It might have to do with the version discrepancy between the flash and the VHD, causing your booted kernel to not have all the needed drivers to access the boot device. That's a guess though.

 

My suggestion now would be to power down the unRAID VM, copy the bz* files from the flash drive to the vmdk (using another machine - probably Windows, or a Hiren Boot CD if you have that, etc.) and then restart unRAID and see that you successfully upgraded.

 

Once this is done, I'd be curious to see another run of "fdisk -l", to see if my theory above holds water.

And assuming it does, you will from that point on be able to do this much more easily - using the mechanism I described above (which is what I do regularly).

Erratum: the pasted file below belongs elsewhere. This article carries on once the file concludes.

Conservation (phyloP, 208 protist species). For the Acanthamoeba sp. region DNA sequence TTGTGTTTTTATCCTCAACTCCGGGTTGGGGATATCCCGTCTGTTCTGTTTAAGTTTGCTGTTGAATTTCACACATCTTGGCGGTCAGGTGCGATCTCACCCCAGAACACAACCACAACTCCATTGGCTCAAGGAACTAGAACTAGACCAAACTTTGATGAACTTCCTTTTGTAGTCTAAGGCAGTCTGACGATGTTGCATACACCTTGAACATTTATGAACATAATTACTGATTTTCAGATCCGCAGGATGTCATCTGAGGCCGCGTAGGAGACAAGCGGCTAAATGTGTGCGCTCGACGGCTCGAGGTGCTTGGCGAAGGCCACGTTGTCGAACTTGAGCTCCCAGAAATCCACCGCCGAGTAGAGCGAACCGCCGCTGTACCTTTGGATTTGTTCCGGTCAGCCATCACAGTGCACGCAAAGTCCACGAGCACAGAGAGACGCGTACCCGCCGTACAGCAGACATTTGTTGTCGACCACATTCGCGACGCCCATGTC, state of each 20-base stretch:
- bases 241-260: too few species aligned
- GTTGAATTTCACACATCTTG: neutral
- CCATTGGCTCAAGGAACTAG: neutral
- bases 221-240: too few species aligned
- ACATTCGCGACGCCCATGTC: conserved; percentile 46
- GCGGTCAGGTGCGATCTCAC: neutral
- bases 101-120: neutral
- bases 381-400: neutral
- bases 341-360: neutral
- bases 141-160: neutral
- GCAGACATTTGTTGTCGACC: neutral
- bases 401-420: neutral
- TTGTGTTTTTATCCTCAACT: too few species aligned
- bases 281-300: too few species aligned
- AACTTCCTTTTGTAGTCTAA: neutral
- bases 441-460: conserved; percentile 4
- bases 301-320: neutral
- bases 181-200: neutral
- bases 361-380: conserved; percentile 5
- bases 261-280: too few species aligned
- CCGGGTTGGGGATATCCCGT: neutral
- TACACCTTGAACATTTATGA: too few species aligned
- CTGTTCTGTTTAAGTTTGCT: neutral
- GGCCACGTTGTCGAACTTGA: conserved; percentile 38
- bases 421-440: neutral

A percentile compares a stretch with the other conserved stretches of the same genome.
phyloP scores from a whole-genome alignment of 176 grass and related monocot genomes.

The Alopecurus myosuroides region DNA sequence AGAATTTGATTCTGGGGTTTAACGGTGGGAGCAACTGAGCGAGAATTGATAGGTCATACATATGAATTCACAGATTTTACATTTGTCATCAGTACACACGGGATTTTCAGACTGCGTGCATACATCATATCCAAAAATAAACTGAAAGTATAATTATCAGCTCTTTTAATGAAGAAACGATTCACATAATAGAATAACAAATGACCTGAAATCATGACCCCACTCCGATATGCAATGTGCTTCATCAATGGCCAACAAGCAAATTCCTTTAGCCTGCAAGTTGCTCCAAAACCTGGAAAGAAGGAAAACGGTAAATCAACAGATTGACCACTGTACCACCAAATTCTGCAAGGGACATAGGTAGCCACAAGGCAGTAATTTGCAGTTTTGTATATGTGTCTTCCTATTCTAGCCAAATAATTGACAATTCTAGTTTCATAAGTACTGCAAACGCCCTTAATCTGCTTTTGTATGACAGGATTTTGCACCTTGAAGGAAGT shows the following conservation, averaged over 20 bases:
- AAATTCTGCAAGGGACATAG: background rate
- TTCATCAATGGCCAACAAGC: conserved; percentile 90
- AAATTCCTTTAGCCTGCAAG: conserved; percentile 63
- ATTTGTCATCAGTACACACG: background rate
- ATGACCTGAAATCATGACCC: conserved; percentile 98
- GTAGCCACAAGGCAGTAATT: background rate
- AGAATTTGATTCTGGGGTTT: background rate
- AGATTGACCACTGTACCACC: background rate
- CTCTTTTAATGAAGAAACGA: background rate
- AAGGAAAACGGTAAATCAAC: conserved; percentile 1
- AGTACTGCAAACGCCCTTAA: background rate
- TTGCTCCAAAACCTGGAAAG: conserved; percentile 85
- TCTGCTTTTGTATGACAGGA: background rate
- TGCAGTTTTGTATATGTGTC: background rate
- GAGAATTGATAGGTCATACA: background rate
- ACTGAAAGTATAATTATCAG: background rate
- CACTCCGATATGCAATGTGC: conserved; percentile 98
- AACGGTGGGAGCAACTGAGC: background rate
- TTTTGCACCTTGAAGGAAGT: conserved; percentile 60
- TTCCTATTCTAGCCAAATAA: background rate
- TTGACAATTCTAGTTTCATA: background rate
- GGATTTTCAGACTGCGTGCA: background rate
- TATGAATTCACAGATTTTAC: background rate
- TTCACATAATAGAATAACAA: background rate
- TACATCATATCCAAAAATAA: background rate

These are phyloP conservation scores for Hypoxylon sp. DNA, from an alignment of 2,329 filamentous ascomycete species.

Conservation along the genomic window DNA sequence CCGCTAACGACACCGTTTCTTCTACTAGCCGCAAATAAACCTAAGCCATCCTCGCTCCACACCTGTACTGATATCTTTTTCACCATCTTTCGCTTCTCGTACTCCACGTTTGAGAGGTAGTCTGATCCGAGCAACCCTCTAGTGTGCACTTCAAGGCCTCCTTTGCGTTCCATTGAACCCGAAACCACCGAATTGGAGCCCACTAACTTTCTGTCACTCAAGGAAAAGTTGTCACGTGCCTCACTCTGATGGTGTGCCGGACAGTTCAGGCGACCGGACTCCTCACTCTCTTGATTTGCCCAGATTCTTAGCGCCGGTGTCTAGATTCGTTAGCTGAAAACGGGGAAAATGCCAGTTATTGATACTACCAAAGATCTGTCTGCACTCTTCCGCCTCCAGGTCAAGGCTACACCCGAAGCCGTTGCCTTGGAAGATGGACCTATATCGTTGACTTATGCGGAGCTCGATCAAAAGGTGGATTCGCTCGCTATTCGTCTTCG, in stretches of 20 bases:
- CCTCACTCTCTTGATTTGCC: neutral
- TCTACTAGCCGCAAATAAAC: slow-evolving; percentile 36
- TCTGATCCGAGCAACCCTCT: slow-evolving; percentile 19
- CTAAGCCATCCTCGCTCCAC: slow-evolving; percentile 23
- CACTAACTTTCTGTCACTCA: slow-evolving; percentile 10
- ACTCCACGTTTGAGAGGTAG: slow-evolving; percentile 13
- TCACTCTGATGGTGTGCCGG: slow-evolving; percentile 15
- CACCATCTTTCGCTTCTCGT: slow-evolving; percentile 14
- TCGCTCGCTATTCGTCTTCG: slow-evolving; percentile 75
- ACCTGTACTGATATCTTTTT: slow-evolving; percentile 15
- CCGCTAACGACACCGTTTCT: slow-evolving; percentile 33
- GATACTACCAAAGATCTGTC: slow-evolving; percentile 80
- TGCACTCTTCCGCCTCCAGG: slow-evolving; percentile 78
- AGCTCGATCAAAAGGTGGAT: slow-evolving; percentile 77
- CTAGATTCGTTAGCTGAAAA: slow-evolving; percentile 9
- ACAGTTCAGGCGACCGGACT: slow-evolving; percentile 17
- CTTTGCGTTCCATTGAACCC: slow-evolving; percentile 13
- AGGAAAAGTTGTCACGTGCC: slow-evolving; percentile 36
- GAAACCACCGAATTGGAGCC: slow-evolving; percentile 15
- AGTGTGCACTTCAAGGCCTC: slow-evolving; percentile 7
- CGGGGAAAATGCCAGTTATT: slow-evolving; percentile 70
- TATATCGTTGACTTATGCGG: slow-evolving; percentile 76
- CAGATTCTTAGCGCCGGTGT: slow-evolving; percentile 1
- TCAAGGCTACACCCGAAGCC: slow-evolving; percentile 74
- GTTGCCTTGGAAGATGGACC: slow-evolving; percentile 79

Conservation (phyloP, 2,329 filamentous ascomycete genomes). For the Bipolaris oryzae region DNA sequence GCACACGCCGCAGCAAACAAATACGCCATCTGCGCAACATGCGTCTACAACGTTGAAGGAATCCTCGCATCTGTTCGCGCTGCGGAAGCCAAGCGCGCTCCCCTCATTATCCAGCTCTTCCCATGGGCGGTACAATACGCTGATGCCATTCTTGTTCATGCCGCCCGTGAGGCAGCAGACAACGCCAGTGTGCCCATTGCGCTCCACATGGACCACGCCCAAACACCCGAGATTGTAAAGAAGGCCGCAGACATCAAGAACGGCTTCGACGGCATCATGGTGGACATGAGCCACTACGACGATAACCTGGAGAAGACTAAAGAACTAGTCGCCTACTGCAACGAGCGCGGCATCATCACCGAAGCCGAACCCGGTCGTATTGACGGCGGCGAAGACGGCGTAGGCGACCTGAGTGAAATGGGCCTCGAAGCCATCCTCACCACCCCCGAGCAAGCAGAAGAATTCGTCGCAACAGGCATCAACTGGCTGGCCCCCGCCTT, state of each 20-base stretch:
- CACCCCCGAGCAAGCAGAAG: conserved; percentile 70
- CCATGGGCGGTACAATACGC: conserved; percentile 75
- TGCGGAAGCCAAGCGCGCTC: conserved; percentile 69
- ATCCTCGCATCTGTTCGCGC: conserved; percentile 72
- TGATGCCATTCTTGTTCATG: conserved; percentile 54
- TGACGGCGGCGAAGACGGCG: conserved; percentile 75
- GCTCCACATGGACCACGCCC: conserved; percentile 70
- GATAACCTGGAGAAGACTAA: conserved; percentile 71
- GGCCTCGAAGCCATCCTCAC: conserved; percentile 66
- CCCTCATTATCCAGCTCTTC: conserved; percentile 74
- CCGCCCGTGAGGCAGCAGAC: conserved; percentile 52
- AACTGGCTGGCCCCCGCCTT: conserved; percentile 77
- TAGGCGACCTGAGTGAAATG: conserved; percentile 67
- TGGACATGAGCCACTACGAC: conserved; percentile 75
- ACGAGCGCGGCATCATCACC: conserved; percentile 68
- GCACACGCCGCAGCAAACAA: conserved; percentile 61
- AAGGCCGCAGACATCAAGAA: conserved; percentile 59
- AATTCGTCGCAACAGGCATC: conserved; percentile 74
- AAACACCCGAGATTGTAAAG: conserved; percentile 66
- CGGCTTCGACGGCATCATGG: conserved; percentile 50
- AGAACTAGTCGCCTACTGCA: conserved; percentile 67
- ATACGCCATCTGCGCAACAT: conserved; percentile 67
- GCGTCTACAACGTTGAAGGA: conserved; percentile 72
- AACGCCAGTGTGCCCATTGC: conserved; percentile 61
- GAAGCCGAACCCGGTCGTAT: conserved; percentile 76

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After above mount, anything I create in /mnt/t auto syncs to /boot. I guess I have the wrong volume still...

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just curious, if you reboot your unRAID, can you boot it still to old version? cos i don't see your vmdk too. 

but i think, just try plexKExec route :)

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just curious, if you reboot your unRAID, can you boot it still to old version? cos i don't see your vmdk too. 
but i think, just try plexKExec route smile.png
It boots back to 6.3.2. But I have not fully replaced all the bz* files within the vmdk yet. Aside from taking unraid vm offline, downloading the vmdk and mounting it with winimage for bz* file injection, is there an easier way to mount over net to esxi?

Sent from my SM-N910V using Tapatalk